Nuclear fission releases a million times the energy of burning chemicals, but if you want to drive a spaceship, energy alone is not enough. Orion depended on whether translating the energy of a bomb to the momentum of a ship was feasible or not. Could you blow something up without blowing it up? The answer appeared to be yes.

Internal-combustion nuclear rockets are limited by the temperature at which the ship begins to melt. Orion escapes this restriction, because burning the fuel in discrete pulses and at a distance avoids high temperatures within the ship. In a chemical rocket, the burning fuel becomes the propellant. Orion’s propellant can be almost any cheap, inert material that’s placed between the pusher and the bomb. It might be as light as polyethylene or as heavy as uranium, and, on a long voyage, might include shipboard waste in addition to ice, frozen methane, or other material obtained along the way.

The propellant is vaporized into a jet of plasma by the bomb. In contrast to a rocket, which pushes the propellant away from the ship, Orion pushes the ship away from the propellant — by ejecting slow-moving propellant, igniting the bomb, and then bouncing some of the resulting fast-moving propellant off the bottom of the ship. The bomb debris hits the pusher at roughly 100 times the speed of a rocket’s exhaust, producing temperatures that no rocket nozzle could withstand.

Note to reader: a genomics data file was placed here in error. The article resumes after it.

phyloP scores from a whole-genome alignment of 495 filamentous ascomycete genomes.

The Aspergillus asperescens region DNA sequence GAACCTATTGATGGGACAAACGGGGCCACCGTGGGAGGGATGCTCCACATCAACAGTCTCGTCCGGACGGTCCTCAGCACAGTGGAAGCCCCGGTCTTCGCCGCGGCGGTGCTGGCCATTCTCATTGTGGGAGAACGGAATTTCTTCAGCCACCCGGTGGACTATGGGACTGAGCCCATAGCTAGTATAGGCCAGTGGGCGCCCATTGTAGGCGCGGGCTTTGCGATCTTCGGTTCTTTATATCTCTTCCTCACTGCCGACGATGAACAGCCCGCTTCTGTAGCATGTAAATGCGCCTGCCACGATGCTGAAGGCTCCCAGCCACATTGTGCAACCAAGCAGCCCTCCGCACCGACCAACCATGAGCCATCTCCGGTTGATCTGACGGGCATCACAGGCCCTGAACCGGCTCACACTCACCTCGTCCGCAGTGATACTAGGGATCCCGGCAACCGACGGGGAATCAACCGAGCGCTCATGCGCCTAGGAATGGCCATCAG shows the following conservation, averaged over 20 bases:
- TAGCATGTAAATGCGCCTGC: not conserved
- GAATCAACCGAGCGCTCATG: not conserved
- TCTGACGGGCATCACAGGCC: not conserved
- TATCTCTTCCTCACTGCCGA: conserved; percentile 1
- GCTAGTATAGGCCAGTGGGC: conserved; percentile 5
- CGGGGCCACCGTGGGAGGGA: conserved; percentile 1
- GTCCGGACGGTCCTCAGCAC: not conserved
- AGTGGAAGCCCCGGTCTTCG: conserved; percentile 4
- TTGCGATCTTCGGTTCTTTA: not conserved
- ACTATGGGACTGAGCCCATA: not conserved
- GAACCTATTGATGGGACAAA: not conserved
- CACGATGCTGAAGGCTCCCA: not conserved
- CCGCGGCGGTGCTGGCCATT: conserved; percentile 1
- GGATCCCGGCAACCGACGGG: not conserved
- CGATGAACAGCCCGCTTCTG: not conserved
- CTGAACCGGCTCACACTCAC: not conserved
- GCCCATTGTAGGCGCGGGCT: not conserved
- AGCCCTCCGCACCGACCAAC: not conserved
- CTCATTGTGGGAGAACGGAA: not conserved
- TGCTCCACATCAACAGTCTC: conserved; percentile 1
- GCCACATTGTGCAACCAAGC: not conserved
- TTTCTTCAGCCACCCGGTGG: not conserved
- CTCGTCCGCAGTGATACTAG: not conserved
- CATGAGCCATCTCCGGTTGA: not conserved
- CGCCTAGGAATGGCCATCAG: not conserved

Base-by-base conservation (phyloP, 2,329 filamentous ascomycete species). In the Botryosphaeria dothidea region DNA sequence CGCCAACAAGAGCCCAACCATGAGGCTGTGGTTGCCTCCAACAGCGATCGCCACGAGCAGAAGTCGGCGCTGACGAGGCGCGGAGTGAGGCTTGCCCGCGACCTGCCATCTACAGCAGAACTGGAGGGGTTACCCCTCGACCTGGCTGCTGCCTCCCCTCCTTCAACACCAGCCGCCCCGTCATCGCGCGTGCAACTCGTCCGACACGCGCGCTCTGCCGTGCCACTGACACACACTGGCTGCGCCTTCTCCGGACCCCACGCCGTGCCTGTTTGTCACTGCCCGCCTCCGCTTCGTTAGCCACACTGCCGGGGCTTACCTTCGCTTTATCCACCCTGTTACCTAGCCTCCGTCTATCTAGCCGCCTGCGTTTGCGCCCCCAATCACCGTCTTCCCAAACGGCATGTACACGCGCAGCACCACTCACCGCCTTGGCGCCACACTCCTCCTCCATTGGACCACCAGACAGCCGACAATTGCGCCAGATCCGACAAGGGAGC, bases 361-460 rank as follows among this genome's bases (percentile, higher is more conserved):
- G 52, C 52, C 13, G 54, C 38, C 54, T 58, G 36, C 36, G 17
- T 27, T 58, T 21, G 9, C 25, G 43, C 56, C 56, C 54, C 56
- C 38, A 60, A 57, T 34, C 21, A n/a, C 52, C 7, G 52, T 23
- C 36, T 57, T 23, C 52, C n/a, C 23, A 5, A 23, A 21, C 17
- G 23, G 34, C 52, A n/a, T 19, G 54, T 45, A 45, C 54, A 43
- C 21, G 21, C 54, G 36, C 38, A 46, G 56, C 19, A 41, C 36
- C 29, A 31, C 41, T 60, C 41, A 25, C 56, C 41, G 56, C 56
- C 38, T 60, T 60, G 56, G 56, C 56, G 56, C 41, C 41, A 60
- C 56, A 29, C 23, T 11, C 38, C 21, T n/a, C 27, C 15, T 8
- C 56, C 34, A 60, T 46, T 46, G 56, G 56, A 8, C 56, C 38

For about 1/3,000th of a second, the plasma stagnates against the pusher plate at a temperature of about 120,000°F — hotter than the surface of the sun, but cooler than a bomb. The time is too short for heat to penetrate the pusher, so the ship is able to survive an extended series of pulses, the way someone can run barefoot across a bed of coals.

Even on an ambitious interplanetary mission involving several thousand explosions, the total plasma-pusher interaction time amounts to less than one second. The high temperatures are safely isolated, in both time and distance, from the ship.

For seven years, the Orion team worked on a series of increasingly detailed designs, but never received the green light to move forward to actual nuclear tests. “Over this entire time span, no technical reason has been found that would render the concept not practicable,” they concluded in the project’s final report.